National Impact of Diabetic Foot Ulcers on Medicare and Private Payers
We developed this infographic based on information from the National Institutes of Health (NIH) to demonstrate the financial burden of diabetic foot ulcers on Medicare and private payers.
Out of a random sample of 100,000 people, approximately 12,000 will be diagnosed with diabetes.
25% of diabetic patients will develop some form of a foot ulcer. At any given time, 1-5% of those with diabetes will be in treatment for a foot ulcer. Of the original sample, that translates to 360 patients being treated for foot ulcers.
The average time for a diabetic foot wound will take 100-150 days to heal.
The cost of wound care is approximately $33,000 per patient including ER visits, physician visits, surgeries, wound care visits, medications, etc. Annual cost of would care is 360 patients at a rate of $33,000/year which totals $11.9 million/year.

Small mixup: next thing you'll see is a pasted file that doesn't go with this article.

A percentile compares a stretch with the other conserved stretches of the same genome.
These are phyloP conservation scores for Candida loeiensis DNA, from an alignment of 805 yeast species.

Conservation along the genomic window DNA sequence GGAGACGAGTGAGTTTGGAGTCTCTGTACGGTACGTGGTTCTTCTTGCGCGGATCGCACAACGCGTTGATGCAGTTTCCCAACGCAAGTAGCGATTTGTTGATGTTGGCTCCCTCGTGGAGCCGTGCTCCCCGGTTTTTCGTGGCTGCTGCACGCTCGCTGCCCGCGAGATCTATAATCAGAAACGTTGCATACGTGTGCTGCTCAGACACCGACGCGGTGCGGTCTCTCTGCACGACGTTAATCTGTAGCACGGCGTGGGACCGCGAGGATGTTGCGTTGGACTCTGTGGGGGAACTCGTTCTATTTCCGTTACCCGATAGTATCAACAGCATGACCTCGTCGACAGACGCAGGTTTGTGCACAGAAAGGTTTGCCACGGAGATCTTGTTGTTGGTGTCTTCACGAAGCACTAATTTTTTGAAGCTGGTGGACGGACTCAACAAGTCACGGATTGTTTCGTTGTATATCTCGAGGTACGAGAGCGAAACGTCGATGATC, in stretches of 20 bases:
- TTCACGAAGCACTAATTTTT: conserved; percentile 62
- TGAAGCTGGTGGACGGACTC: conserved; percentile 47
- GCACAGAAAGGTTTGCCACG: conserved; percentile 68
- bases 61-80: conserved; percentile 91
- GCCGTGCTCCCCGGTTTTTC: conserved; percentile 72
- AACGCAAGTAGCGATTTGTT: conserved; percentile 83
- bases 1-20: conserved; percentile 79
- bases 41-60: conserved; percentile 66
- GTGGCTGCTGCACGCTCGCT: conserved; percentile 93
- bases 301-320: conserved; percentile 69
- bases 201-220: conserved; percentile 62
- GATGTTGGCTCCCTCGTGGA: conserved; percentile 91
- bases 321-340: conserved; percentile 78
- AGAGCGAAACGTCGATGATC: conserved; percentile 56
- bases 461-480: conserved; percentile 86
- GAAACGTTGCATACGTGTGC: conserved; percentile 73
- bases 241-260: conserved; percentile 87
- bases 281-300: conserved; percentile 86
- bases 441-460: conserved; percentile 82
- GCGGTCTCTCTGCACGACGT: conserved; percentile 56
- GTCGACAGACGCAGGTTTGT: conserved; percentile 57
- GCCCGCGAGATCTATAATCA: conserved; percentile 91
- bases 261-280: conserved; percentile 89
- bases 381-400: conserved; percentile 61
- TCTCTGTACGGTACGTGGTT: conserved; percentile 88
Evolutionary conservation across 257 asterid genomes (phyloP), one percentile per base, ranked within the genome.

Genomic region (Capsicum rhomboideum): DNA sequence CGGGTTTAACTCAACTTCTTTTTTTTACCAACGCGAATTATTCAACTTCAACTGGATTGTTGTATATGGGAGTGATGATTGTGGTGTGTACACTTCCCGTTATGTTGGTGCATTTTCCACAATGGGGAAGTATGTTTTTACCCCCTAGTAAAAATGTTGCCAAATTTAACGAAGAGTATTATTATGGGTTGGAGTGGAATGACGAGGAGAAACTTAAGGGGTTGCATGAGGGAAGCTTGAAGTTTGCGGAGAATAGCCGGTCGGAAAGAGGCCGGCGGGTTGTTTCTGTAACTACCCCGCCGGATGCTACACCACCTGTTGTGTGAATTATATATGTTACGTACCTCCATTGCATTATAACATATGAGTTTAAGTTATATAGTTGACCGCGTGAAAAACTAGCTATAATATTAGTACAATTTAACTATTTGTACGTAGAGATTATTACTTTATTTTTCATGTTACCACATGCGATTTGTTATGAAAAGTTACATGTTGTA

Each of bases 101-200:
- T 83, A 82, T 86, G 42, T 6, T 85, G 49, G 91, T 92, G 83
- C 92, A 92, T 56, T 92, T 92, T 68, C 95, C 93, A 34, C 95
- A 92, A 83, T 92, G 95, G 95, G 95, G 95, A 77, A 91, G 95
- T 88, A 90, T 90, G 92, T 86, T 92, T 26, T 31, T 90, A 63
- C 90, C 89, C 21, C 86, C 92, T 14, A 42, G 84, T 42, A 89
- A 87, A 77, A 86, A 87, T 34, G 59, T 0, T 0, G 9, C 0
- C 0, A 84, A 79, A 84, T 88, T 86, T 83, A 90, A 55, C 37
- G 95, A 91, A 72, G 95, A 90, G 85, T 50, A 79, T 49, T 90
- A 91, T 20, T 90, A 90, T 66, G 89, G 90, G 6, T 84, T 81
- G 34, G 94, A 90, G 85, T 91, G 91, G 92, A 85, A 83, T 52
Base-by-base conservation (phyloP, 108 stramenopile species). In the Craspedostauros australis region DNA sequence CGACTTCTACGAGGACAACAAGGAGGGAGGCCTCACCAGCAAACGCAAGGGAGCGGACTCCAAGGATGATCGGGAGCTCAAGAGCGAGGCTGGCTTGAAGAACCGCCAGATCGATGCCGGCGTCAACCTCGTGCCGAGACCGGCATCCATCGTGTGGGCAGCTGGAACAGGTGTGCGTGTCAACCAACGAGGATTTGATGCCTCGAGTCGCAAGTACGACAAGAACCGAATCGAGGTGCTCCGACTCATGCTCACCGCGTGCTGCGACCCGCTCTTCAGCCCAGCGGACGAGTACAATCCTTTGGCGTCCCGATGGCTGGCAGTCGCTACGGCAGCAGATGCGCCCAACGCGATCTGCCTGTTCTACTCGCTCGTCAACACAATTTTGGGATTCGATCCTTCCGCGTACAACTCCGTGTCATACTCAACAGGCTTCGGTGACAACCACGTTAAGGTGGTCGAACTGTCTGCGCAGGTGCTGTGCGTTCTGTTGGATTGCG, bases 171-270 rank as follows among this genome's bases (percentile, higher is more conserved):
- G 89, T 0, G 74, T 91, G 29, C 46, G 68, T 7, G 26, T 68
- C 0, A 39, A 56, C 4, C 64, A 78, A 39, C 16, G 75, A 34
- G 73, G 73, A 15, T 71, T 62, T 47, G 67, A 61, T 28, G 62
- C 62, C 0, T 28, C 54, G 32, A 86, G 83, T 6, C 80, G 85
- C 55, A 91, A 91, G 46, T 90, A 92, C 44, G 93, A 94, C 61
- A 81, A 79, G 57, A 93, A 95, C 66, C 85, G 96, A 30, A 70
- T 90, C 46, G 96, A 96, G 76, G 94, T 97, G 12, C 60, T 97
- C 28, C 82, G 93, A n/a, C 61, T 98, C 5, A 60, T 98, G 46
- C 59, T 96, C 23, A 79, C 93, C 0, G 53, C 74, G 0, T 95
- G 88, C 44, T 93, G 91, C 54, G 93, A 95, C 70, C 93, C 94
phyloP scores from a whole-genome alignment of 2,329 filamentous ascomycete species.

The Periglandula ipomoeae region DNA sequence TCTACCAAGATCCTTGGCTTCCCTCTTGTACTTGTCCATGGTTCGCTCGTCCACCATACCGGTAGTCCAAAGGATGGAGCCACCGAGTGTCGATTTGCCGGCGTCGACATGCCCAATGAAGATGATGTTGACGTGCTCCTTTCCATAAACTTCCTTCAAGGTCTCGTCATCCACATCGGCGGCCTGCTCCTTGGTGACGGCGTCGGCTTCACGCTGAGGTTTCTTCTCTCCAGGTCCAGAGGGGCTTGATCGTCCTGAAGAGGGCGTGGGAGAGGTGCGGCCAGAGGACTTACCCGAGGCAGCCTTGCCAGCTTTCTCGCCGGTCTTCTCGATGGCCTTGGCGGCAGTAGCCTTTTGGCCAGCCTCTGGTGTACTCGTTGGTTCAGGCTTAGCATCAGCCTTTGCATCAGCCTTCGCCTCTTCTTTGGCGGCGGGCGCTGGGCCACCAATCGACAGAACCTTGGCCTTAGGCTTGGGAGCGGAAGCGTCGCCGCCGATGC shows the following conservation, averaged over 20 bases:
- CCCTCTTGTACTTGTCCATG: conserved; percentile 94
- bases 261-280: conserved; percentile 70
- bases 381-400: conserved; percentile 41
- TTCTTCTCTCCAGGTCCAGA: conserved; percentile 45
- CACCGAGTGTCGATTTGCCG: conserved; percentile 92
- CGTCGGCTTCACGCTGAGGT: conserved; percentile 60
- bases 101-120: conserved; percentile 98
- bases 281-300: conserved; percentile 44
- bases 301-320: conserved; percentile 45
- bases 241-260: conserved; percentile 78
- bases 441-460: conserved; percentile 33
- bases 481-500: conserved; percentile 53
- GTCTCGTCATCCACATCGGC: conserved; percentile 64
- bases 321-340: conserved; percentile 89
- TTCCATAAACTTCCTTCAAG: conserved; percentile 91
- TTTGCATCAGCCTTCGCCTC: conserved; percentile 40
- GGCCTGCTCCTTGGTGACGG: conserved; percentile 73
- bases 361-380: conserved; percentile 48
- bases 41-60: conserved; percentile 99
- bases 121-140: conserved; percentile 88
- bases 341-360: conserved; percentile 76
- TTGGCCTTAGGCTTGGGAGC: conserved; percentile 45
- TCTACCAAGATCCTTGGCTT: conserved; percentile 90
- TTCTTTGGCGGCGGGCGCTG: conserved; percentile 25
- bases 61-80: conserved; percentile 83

After initial healing, there is a 40% recurrence rate, 60% recurrence rate within 3 years, and 65% in 5 years. 25% will evenutally require some form of amputation to achieve healing.
The financial burden after amputation is more staggering which includes permanent disability payment, loss of productivity, physical rehabilitation, prothesis, etc. 50% will lose the other leg in 5 years. Post amputation care is estimated to be $52,000 per year per amputee.